Four samples of the Ovejas Batholith were geochemically analyzed and their results are presented in table 2. Three samples correspond to the main granodioritic mass of the Ovejas Batholith and one sample from a mafic enclave. Samples belonging to the granodioritic mass were classified as quartz-diorites and diorites, meanwhile the mafic enclave fall in the gabbro field (Fig. 4A). SiO2 vary from 61.9 to 66.7 wt%, while K2O content is almost invariant around ~1.8 wt% for the granitic samples, which fall in the calc-alkaline series of medium K (Fig. 4B). The mafic enclave has 52.3% of Si2O and higher K2O, locating the sample on the Shoshonitic series. MgO values range from 1.5 to 2.3 wt% in the granitic samples, and have a value of 4.1 wt% for the mafic enclave. Al2O3 values range from 16.2 to 17.0 wt% within the granitic samples, and 17.9 wt% for the mafic enclave. From the four analyzed samples, two samples, (the mafic enclave and one granitic sample) fall in the metaluminous field, meanwhile the other two granitic rocks fall into the peraluminous field (Fig. 4C).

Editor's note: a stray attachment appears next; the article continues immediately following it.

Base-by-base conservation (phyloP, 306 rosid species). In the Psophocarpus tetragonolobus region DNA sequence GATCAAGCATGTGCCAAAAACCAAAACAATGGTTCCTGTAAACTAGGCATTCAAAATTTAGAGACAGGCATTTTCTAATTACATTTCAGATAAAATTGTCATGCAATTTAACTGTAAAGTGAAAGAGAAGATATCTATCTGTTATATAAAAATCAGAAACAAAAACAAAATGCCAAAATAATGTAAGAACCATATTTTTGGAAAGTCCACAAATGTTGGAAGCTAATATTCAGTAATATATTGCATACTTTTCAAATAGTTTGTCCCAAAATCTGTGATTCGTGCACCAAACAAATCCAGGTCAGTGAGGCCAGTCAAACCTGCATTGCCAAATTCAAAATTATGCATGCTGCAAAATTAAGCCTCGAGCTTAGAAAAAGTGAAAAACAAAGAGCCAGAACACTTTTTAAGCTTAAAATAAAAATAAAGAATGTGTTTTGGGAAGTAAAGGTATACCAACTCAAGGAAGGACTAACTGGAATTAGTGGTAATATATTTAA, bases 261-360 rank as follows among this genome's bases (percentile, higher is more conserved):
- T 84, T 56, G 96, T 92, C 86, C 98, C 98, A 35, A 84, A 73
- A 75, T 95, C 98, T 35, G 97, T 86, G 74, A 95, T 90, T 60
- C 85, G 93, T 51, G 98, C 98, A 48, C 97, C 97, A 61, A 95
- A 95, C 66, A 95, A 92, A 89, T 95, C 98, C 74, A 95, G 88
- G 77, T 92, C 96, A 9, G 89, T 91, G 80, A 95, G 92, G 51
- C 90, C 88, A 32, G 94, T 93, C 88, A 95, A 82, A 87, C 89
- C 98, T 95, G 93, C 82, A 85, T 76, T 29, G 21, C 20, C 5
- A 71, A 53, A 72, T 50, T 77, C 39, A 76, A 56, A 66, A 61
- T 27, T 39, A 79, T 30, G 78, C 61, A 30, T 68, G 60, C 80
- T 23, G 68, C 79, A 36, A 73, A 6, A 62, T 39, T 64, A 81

Fig. 4. Whole-rock classification and discrimination diagram from Ovejas main granitic mass (red dots) and enclave (blue dot). A. TAS based rock classification diagram (Cox et al. 1979); B. TAS discrimination diagram (Middlemost, 1994); C. Aluminum saturation index diagram (A/CNK versus A/NK (Shand, 1943).


Primitive mantle-normalized multi-element diagrams for the Ovejas Batholith rocks are characterized by an enrichment of the Large Ion Lithophile Elements (LILE) over the High Field Strength Elements (HFSE) (Fig. 5A, C). These patterns are also characterized by negative Nb-Ta, La-Ce and Ti anomalies, and positive Pb, and Zr-Hf anomalies (Fig. 5A, C). Although the mafic enclave has a similar pattern as the granitic rocks, it differs from those in some aspects, especially those related to less differentiated rocks (e.g., Zr-Hf anomaly, which is negative in the mafic enclave and positive in the granitic rocks).